γ Hydrae

Gamma Hydrae is due east of beta Corvi, if you found this star while searching for M68.

Otherwise, it's most easily found by beginning at Spica (alpha Virginis); 12 due south of Spica is gamma Hydrae, the last 'hump' or coil in the serpent Hydra.

Gamma Hya has an interesting neighbour, R Hydrae, a Mira-like long-period variable.
      R Hya has a period of 389 days, when it rises from a faint 10 visual magnitude to a rather bright 3.5 or so.

You've nearly reached the end of the serpent's tail, which is traditionally marked by pi Hydrae. Sweeping your glasses two and a half fields of view southeast of gamma Hydrae brings you to pi Hydrae: binoculars.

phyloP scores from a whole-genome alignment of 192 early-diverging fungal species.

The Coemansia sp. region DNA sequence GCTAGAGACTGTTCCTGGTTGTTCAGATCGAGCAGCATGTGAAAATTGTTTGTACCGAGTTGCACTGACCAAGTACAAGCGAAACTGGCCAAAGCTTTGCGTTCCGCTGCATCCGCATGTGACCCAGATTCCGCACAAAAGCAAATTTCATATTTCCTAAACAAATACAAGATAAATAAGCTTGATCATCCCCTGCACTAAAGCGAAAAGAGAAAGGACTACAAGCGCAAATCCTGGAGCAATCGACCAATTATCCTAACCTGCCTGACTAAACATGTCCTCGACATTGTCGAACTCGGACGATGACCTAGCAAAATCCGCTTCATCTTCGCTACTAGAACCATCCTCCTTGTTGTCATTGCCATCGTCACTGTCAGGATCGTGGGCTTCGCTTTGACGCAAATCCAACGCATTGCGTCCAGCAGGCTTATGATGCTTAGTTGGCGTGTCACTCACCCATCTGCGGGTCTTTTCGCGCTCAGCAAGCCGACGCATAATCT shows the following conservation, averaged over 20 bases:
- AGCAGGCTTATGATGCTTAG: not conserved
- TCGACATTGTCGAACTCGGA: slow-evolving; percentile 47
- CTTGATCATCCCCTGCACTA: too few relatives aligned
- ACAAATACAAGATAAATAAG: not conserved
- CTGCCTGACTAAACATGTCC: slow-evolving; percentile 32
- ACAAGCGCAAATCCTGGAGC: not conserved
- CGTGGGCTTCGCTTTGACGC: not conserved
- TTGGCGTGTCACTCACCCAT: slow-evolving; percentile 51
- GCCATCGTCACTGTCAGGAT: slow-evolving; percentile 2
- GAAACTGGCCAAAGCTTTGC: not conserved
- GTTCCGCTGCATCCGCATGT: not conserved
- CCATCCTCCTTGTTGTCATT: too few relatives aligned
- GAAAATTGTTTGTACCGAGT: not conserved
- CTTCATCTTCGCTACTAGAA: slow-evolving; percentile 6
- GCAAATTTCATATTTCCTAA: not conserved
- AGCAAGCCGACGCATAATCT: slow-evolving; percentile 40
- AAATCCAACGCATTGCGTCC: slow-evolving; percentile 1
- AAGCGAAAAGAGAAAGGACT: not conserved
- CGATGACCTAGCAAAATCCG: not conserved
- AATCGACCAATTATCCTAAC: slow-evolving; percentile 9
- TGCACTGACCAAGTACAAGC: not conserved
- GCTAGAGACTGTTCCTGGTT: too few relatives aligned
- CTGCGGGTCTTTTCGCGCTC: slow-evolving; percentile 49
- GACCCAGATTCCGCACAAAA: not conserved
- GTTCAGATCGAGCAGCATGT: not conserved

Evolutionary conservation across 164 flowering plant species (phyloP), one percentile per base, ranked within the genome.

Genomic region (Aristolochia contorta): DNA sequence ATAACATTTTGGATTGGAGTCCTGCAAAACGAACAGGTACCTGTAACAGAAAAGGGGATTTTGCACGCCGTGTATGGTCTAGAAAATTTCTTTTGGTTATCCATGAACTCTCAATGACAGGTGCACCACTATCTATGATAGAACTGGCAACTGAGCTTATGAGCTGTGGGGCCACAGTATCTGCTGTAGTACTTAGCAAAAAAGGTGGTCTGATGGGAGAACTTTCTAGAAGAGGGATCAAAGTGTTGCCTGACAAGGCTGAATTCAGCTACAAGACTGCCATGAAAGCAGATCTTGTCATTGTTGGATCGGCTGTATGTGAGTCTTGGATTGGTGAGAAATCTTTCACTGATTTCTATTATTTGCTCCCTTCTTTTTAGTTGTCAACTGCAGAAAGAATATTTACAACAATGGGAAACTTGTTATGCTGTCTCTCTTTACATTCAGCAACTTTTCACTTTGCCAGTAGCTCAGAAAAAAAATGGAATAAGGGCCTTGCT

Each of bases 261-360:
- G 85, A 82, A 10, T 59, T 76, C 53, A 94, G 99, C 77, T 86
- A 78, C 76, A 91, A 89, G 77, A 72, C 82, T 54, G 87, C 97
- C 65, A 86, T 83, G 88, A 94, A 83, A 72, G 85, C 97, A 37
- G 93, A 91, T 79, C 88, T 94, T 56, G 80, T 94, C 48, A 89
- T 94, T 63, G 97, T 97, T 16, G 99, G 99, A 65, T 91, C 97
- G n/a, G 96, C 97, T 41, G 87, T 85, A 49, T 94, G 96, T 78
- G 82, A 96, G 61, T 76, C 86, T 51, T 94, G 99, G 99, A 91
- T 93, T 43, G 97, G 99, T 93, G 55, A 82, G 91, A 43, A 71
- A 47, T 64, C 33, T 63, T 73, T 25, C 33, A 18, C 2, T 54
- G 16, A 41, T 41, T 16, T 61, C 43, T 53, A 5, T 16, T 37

Pi Hydrae is a bright (3.25) orange giant, about fifteen times the Sun's radius.

Some cartographers extend Hydra's tail past pi Hydrae to include the last of Hydra's stars, 54-60 Hya.

Click on 54 Hydrae on the map to conclude our exploration of Hydra..

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1999-2014 by Richard Dibon-Smith.